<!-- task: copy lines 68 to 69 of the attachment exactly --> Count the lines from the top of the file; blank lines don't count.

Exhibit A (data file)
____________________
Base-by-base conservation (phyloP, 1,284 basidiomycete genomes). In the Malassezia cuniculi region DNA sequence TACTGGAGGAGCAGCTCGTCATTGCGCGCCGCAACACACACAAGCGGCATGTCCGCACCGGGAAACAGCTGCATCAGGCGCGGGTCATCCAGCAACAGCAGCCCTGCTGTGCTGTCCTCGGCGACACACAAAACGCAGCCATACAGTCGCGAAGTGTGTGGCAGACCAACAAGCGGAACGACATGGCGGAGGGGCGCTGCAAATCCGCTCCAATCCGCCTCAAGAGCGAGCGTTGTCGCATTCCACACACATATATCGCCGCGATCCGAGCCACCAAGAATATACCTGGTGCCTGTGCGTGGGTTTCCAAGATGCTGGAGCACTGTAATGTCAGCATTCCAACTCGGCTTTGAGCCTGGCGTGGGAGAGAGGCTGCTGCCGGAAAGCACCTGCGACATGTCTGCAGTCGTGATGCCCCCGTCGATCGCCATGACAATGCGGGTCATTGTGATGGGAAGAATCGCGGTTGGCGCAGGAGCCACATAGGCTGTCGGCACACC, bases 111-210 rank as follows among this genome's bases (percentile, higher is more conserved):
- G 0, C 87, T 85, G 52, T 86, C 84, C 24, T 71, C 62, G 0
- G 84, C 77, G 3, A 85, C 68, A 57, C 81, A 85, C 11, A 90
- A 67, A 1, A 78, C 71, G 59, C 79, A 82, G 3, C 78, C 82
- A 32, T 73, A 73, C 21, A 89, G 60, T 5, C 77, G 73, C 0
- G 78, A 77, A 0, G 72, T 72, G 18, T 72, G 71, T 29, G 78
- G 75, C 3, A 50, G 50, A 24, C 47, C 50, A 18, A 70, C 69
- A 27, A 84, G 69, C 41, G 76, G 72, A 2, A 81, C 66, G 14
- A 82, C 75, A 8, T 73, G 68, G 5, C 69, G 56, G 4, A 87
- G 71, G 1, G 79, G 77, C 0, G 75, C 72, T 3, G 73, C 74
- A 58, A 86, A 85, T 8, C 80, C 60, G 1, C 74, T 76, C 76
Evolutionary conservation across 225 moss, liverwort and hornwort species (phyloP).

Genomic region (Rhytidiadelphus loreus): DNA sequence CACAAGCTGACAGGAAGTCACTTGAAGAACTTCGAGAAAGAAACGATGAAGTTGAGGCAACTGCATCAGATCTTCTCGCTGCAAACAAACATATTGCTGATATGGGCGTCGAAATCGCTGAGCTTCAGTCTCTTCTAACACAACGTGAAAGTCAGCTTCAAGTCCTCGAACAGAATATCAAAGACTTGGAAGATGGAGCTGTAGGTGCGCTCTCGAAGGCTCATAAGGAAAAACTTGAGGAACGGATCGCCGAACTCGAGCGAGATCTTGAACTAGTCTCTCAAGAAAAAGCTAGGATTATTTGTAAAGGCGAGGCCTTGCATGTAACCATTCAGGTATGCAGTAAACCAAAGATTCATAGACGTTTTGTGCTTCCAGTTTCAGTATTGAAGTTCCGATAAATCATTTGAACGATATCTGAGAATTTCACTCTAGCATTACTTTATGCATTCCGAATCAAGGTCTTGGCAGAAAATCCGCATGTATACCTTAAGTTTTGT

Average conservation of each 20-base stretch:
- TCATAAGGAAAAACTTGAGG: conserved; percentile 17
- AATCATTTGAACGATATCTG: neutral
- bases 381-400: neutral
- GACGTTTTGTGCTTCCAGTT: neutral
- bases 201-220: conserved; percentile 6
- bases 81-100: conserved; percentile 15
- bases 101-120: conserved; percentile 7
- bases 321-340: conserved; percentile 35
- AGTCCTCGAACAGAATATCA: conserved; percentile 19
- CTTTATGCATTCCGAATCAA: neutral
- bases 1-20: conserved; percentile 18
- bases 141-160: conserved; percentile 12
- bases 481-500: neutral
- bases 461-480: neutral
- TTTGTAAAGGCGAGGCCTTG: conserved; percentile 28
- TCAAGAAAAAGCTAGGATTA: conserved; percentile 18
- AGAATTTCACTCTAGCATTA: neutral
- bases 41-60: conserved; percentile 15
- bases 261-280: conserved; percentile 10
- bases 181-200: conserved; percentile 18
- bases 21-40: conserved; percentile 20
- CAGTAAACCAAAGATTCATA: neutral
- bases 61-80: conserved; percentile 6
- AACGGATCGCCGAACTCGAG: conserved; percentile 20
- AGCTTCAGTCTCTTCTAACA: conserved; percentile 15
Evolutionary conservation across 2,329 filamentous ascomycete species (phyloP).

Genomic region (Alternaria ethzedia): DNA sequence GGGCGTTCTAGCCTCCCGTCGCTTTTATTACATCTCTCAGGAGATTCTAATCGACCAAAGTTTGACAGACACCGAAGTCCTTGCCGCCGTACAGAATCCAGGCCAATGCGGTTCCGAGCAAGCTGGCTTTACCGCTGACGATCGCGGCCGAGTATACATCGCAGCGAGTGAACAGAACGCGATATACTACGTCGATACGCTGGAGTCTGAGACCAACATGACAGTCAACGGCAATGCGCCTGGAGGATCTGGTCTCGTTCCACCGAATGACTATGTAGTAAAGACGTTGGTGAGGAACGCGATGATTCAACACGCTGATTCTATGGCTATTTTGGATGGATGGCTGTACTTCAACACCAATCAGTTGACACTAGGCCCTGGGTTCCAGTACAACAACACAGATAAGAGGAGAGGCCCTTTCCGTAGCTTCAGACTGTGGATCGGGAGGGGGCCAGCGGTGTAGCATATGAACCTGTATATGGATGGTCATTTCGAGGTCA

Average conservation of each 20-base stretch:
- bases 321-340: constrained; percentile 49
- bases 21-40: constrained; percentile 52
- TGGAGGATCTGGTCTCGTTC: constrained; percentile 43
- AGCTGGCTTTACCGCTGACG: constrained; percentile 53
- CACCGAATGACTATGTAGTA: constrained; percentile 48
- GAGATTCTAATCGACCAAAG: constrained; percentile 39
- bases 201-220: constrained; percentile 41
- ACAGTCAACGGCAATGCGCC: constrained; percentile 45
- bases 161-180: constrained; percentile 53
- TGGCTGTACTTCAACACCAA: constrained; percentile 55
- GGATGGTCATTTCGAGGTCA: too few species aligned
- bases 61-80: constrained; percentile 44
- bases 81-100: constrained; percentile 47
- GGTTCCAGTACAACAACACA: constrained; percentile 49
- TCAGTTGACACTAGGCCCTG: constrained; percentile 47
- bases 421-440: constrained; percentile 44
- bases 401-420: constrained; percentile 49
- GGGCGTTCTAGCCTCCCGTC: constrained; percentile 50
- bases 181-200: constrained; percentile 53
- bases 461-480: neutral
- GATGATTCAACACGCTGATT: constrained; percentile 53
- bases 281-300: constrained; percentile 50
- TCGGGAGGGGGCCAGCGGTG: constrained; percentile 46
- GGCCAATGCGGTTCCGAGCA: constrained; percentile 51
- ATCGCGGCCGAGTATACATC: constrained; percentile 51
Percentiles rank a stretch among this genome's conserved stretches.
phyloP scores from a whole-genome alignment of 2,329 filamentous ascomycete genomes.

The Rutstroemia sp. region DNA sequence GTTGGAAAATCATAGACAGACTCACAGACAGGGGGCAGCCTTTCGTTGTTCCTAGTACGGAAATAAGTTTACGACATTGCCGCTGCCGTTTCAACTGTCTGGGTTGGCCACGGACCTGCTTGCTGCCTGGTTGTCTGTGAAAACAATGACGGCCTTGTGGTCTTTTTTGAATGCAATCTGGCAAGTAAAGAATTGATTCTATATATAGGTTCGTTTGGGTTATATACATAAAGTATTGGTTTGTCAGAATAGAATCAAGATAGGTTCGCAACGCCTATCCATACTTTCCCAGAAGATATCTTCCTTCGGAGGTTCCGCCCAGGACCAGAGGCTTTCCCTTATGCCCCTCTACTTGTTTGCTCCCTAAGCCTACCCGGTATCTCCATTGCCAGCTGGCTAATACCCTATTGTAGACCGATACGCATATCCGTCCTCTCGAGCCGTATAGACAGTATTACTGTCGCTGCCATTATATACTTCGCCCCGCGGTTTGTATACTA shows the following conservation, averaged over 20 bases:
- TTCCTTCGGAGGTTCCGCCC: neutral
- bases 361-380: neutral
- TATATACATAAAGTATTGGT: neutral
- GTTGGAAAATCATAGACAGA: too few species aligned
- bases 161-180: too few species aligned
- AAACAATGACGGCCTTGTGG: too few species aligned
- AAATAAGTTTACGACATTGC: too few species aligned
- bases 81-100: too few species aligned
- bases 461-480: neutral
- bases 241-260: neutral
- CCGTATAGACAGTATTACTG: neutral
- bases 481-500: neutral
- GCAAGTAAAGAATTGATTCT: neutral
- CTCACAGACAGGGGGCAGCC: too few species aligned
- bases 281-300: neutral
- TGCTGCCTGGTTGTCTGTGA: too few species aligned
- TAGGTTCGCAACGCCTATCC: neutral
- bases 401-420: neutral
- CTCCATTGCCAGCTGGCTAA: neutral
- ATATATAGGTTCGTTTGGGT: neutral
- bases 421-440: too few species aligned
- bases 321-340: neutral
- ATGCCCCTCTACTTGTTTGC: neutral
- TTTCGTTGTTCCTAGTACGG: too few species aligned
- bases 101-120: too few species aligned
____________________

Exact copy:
Percentiles rank a stretch among this genome's conserved stretches.
phyloP scores from a whole-genome alignment of 2,329 filamentous ascomycete genomes.